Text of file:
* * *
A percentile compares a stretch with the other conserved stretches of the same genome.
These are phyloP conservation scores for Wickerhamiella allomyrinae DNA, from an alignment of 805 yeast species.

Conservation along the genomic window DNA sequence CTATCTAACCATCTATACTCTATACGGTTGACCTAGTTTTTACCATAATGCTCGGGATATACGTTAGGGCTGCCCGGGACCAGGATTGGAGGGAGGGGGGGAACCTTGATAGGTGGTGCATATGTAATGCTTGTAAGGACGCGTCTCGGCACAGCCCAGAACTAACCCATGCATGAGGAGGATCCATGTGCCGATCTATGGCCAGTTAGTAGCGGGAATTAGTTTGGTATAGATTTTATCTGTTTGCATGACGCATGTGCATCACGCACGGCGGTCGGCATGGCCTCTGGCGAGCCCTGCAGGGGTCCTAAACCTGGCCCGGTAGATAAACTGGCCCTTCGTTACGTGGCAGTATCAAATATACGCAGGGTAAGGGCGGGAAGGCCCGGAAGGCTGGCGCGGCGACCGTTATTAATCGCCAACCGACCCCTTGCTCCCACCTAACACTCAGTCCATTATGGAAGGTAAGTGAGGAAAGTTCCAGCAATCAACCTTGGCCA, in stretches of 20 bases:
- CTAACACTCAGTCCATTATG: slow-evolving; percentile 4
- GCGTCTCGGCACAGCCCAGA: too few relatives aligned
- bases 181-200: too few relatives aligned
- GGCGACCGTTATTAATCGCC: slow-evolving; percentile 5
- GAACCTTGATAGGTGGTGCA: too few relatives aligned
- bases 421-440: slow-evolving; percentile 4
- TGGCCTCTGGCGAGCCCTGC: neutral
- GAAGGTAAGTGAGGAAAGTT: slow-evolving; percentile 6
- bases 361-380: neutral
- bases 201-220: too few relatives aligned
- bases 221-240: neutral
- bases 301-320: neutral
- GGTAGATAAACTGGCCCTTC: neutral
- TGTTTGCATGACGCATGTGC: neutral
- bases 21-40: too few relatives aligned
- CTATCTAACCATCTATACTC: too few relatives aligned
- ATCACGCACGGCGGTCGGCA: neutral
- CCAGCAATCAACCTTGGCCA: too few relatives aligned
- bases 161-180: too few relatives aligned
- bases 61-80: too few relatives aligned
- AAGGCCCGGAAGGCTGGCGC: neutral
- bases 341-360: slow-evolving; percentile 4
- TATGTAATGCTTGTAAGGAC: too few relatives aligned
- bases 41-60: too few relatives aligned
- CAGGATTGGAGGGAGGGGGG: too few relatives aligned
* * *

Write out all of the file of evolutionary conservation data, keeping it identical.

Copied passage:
A percentile compares a stretch with the other conserved stretches of the same genome.
These are phyloP conservation scores for Wickerhamiella allomyrinae DNA, from an alignment of 805 yeast species.

Conservation along the genomic window DNA sequence CTATCTAACCATCTATACTCTATACGGTTGACCTAGTTTTTACCATAATGCTCGGGATATACGTTAGGGCTGCCCGGGACCAGGATTGGAGGGAGGGGGGGAACCTTGATAGGTGGTGCATATGTAATGCTTGTAAGGACGCGTCTCGGCACAGCCCAGAACTAACCCATGCATGAGGAGGATCCATGTGCCGATCTATGGCCAGTTAGTAGCGGGAATTAGTTTGGTATAGATTTTATCTGTTTGCATGACGCATGTGCATCACGCACGGCGGTCGGCATGGCCTCTGGCGAGCCCTGCAGGGGTCCTAAACCTGGCCCGGTAGATAAACTGGCCCTTCGTTACGTGGCAGTATCAAATATACGCAGGGTAAGGGCGGGAAGGCCCGGAAGGCTGGCGCGGCGACCGTTATTAATCGCCAACCGACCCCTTGCTCCCACCTAACACTCAGTCCATTATGGAAGGTAAGTGAGGAAAGTTCCAGCAATCAACCTTGGCCA, in stretches of 20 bases:
- CTAACACTCAGTCCATTATG: slow-evolving; percentile 4
- GCGTCTCGGCACAGCCCAGA: too few relatives aligned
- bases 181-200: too few relatives aligned
- GGCGACCGTTATTAATCGCC: slow-evolving; percentile 5
- GAACCTTGATAGGTGGTGCA: too few relatives aligned
- bases 421-440: slow-evolving; percentile 4
- TGGCCTCTGGCGAGCCCTGC: neutral
- GAAGGTAAGTGAGGAAAGTT: slow-evolving; percentile 6
- bases 361-380: neutral
- bases 201-220: too few relatives aligned
- bases 221-240: neutral
- bases 301-320: neutral
- GGTAGATAAACTGGCCCTTC: neutral
- TGTTTGCATGACGCATGTGC: neutral
- bases 21-40: too few relatives aligned
- CTATCTAACCATCTATACTC: too few relatives aligned
- ATCACGCACGGCGGTCGGCA: neutral
- CCAGCAATCAACCTTGGCCA: too few relatives aligned
- bases 161-180: too few relatives aligned
- bases 61-80: too few relatives aligned
- AAGGCCCGGAAGGCTGGCGC: neutral
- bases 341-360: slow-evolving; percentile 4
- TATGTAATGCTTGTAAGGAC: too few relatives aligned
- bases 41-60: too few relatives aligned
- CAGGATTGGAGGGAGGGGGG: too few relatives aligned